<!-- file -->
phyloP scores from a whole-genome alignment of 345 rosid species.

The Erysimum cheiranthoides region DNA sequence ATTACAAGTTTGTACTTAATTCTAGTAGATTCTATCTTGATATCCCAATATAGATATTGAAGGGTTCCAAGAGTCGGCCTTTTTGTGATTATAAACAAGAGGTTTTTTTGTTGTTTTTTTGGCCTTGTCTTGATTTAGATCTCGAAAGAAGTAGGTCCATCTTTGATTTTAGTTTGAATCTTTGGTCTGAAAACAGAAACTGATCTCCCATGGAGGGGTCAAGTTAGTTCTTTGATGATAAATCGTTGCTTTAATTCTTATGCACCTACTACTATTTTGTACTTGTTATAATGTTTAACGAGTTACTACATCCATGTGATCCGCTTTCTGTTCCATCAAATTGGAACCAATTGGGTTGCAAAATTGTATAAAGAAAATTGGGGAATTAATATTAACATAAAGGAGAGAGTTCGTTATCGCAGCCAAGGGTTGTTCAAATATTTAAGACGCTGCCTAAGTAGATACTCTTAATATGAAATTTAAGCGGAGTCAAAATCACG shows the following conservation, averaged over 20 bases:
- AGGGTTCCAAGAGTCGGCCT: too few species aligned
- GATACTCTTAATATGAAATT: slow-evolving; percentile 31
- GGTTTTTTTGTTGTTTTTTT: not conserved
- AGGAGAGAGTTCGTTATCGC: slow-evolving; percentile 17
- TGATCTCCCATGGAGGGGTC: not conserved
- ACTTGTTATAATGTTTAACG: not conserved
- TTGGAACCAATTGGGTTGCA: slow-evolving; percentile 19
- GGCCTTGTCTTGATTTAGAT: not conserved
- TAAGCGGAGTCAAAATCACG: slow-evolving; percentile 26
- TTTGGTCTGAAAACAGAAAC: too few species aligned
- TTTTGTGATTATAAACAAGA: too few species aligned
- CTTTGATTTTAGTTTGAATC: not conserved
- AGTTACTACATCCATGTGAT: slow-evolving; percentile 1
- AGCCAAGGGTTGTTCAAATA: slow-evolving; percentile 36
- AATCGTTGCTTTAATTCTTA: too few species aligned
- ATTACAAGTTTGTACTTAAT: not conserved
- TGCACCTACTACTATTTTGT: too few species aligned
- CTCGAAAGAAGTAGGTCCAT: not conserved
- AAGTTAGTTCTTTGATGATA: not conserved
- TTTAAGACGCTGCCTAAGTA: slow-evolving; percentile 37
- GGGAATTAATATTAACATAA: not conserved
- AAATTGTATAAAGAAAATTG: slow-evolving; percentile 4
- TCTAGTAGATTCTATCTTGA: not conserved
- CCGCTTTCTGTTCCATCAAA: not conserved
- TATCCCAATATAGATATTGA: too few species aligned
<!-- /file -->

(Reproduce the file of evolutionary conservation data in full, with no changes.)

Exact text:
phyloP scores from a whole-genome alignment of 345 rosid species.

The Erysimum cheiranthoides region DNA sequence ATTACAAGTTTGTACTTAATTCTAGTAGATTCTATCTTGATATCCCAATATAGATATTGAAGGGTTCCAAGAGTCGGCCTTTTTGTGATTATAAACAAGAGGTTTTTTTGTTGTTTTTTTGGCCTTGTCTTGATTTAGATCTCGAAAGAAGTAGGTCCATCTTTGATTTTAGTTTGAATCTTTGGTCTGAAAACAGAAACTGATCTCCCATGGAGGGGTCAAGTTAGTTCTTTGATGATAAATCGTTGCTTTAATTCTTATGCACCTACTACTATTTTGTACTTGTTATAATGTTTAACGAGTTACTACATCCATGTGATCCGCTTTCTGTTCCATCAAATTGGAACCAATTGGGTTGCAAAATTGTATAAAGAAAATTGGGGAATTAATATTAACATAAAGGAGAGAGTTCGTTATCGCAGCCAAGGGTTGTTCAAATATTTAAGACGCTGCCTAAGTAGATACTCTTAATATGAAATTTAAGCGGAGTCAAAATCACG shows the following conservation, averaged over 20 bases:
- AGGGTTCCAAGAGTCGGCCT: too few species aligned
- GATACTCTTAATATGAAATT: slow-evolving; percentile 31
- GGTTTTTTTGTTGTTTTTTT: not conserved
- AGGAGAGAGTTCGTTATCGC: slow-evolving; percentile 17
- TGATCTCCCATGGAGGGGTC: not conserved
- ACTTGTTATAATGTTTAACG: not conserved
- TTGGAACCAATTGGGTTGCA: slow-evolving; percentile 19
- GGCCTTGTCTTGATTTAGAT: not conserved
- TAAGCGGAGTCAAAATCACG: slow-evolving; percentile 26
- TTTGGTCTGAAAACAGAAAC: too few species aligned
- TTTTGTGATTATAAACAAGA: too few species aligned
- CTTTGATTTTAGTTTGAATC: not conserved
- AGTTACTACATCCATGTGAT: slow-evolving; percentile 1
- AGCCAAGGGTTGTTCAAATA: slow-evolving; percentile 36
- AATCGTTGCTTTAATTCTTA: too few species aligned
- ATTACAAGTTTGTACTTAAT: not conserved
- TGCACCTACTACTATTTTGT: too few species aligned
- CTCGAAAGAAGTAGGTCCAT: not conserved
- AAGTTAGTTCTTTGATGATA: not conserved
- TTTAAGACGCTGCCTAAGTA: slow-evolving; percentile 37
- GGGAATTAATATTAACATAA: not conserved
- AAATTGTATAAAGAAAATTG: slow-evolving; percentile 4
- TCTAGTAGATTCTATCTTGA: not conserved
- CCGCTTTCTGTTCCATCAAA: not conserved
- TATCCCAATATAGATATTGA: too few species aligned